Martin Pergler shares an article that explores risk appetite and how to address it as we move into phase two of COVID-19.
Act I of COVID response has been about broad societal measures to stop the pandemic from overwhelming the health system, e.g. physical distancing, pausing the economy, cutting travel; all to slow exponential spread. While Act I isn’t over, it’s increasingly clear a long Act II, balancing reopening and personal freedoms with stubbornly continuing COVID risk, will follow. That’s before Act III, a full-fledged recovery (vaccine? antibody tests? herd immunity?…), can truly start.
For Act II, we need to start having clearer, more nuanced, and non-judgmental discussions about risk appetite. This is a concept from (institutional) risk management, specifying* how much of what type of risk an entity is prepared to take, and under what circumstances, including for what benefit. One of the challenges in risk management is reaching consensus on risk appetite, and reflecting that different individuals and groups in the entity may have different risk appetites. This risk appetite concept is also applicable to individual and societal risk-taking, though less often discussed explicitly. In any case, it’s going to be very important for COVID Act II, and we’re already seeing it rear its head, in ugly, unstructured, politicized fashion.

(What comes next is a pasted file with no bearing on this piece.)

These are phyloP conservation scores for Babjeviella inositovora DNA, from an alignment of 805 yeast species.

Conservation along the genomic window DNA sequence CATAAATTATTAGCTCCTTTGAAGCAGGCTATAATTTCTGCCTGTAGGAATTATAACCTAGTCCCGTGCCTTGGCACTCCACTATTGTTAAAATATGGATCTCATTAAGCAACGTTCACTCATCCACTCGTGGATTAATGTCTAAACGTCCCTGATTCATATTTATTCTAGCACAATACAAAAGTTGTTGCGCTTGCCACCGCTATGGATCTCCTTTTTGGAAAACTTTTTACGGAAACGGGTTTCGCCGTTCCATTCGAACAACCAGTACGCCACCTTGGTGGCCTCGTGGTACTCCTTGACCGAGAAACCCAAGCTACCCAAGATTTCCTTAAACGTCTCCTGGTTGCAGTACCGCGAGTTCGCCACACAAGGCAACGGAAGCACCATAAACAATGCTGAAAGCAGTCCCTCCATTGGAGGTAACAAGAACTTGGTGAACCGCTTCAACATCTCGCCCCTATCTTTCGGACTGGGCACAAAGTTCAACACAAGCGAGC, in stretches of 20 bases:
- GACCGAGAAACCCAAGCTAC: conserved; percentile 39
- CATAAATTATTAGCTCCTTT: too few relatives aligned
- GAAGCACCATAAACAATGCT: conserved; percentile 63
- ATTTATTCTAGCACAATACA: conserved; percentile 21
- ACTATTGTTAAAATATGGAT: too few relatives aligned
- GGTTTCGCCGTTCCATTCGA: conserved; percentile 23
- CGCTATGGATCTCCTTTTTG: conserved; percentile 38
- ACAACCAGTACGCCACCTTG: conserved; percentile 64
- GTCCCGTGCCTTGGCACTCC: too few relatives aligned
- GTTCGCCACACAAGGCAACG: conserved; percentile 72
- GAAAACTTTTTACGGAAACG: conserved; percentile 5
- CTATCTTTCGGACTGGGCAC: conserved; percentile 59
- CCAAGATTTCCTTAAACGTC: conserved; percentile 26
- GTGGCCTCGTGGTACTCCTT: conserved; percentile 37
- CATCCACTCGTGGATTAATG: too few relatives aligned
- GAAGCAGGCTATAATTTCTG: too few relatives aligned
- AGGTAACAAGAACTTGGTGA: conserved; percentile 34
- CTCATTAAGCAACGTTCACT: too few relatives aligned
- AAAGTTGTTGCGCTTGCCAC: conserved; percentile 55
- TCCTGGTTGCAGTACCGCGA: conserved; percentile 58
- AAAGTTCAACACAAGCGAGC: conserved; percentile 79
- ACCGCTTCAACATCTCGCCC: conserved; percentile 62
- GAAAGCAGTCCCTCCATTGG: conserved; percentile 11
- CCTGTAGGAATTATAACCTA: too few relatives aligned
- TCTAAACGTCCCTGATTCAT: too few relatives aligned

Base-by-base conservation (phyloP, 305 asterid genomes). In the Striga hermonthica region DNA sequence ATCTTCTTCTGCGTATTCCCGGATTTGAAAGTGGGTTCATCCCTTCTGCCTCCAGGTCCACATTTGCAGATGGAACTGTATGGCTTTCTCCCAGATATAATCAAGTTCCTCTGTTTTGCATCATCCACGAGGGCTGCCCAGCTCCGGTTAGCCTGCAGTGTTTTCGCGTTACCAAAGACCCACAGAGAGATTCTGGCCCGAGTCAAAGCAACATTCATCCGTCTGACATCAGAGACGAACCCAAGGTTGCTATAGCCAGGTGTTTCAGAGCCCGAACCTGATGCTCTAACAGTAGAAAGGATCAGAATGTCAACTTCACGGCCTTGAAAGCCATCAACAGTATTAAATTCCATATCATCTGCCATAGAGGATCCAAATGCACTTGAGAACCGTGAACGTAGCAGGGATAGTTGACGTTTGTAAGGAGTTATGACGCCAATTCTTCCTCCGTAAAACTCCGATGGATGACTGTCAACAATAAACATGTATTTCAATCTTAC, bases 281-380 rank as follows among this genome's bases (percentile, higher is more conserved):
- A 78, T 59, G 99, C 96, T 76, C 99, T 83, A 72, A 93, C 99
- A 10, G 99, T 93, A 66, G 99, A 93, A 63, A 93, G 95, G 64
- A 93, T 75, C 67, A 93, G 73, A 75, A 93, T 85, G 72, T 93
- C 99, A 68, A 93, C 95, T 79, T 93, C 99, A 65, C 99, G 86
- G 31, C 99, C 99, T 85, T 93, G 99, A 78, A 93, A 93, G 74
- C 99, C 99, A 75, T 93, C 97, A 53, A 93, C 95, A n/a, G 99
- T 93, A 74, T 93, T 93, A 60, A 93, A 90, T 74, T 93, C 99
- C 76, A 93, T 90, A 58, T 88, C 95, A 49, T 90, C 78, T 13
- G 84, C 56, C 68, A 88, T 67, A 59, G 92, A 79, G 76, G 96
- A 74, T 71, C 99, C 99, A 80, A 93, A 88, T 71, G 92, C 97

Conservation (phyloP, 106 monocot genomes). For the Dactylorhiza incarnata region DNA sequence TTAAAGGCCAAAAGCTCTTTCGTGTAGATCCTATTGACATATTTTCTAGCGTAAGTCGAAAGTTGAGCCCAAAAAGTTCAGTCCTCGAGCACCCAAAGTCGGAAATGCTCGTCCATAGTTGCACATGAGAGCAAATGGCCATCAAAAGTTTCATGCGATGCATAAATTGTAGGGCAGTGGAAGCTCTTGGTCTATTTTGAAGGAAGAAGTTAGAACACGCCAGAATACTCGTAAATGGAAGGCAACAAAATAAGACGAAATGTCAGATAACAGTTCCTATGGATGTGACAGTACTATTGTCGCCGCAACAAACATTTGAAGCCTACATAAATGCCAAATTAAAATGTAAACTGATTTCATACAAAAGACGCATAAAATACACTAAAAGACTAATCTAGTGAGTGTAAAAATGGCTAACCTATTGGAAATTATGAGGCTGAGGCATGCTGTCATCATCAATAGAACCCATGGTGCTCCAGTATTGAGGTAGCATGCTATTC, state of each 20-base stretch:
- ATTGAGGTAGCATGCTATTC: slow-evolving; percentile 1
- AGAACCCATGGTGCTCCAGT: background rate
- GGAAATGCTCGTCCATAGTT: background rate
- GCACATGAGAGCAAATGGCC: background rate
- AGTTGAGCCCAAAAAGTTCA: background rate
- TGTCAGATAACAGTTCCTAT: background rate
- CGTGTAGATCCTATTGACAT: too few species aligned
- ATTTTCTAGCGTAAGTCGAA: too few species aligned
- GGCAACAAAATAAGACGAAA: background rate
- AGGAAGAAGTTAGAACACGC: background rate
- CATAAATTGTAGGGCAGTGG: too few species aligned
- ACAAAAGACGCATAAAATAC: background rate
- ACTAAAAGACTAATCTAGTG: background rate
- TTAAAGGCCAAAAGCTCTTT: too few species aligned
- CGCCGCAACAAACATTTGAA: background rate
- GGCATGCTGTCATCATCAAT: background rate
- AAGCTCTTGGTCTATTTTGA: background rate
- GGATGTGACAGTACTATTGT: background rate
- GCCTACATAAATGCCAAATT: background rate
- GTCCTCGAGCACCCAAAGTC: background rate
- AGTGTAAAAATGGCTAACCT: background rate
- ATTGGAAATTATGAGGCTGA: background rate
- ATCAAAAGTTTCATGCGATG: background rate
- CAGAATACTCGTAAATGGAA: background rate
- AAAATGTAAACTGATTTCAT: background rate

Key points covered include:
- Objectively different personal risk
- Different personal risk tolerance
- Lack of rationality
- Selfishness vs altruism
Read the full article, Getting serious on COVID risk appetite, on LinkedIn.